Friday, 3 April 2015

Year-Old Android Security Flaw Puts Millions at Risk


Android
When it comes to Android phones, nearly fifty percent are still prone to security bug which provokes the attackers to either replace or modify these apps by using malware without the knowledge of the users. The same information was reported by the researchers at Palo Alto Networks.

Even though the security flaw was discovered a year back, the Android 4.3 distributed by some of the vendors are still vulnerable to the flaws. Vendors have already been altered by the Palo Alto Networks research team about the potential flaw and its vulnerability which includes Amazon, Google and Samsung handsets. Nearly 89% of the Android devices were prone to the exploit when it was first discovered in Jan 2014. As if now Android 4.4 has managed to get a fix to this flaw through proper upgrading.

Malware distribution with Arbitrary Permissions: 

Phones which are still running on older Android versions are still at risk. According to the security researchers they were able to duplicate the attack on the Samsung’s Galaxy S4 phones and calling this as the Android installer hijacking. According to the researchers from the Palo Alto Networks, they have ensured that an app has been available on Google Play that will help the people to scan their phones to check out for potential risk and vulnerability. The team has ensured that this app is on open source and the code is available on a GitHub repository.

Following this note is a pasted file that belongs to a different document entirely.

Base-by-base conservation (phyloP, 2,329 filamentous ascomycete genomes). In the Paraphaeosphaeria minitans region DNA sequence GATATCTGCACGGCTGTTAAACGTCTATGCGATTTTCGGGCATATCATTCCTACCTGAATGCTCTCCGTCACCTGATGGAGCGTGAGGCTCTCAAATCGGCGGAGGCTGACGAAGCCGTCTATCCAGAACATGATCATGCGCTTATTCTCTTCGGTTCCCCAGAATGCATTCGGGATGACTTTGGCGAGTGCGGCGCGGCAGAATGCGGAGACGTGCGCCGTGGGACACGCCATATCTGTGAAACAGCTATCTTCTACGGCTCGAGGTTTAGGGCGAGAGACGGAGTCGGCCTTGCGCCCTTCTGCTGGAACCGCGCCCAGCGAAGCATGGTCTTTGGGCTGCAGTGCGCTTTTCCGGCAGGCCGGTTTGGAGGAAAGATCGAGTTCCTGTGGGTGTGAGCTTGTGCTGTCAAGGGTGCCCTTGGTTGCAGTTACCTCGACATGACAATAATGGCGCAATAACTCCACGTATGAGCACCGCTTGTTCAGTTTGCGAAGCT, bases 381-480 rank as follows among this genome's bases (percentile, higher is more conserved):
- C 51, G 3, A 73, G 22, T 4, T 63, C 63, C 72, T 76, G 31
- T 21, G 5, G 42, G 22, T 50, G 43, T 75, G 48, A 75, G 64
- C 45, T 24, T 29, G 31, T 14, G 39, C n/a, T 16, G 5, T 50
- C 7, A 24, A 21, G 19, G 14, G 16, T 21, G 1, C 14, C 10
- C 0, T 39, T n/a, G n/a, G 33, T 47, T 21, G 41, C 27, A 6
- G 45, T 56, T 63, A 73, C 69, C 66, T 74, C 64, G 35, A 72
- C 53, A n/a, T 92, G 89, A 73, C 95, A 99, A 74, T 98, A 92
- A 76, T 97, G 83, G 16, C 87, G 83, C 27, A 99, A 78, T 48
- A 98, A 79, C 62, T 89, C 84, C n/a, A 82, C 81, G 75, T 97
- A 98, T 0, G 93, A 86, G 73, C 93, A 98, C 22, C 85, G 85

Companies who are concerned can take actions to mitigate these risks. Researchers state that companies should withhold permissions from new apps that seek access to their log-cat making space for potential exploitation. Companies can stop further risk by avoiding employees from using any kind of rooted devices.

Even though exploit does not rely on any kind of rooted devices for causing any harm they make these devices more susceptible. The exploit is based on the susceptibility in the Android OS which makes the hijackers to take over the Android APK installation process. They can spread the malware with illogical permissions.

Application developers need to be beware: 

These vulnerabilities can be used in different ways by an attacker. Simple example is the prompting of a person to install an application that is false but might seem legitimate. The main reason being the app does not require any special kind of permissions.

Whenever a user downloads an app from a third part app store, it opens up the chances of attackers to use malware while the permission screen is still being displayed. Application developers are required to get cautious about these attacks. Since mobile ads and apps do not rely on Google play making to save apps in an unprotected storage.

This will allow the attackers to replace the current apps with malware. There are instances where in the first app might be prompted to advertise about another app in itself. When the user will try to download the second app, the first app will modify itself and potentially open up the space for malware attacks.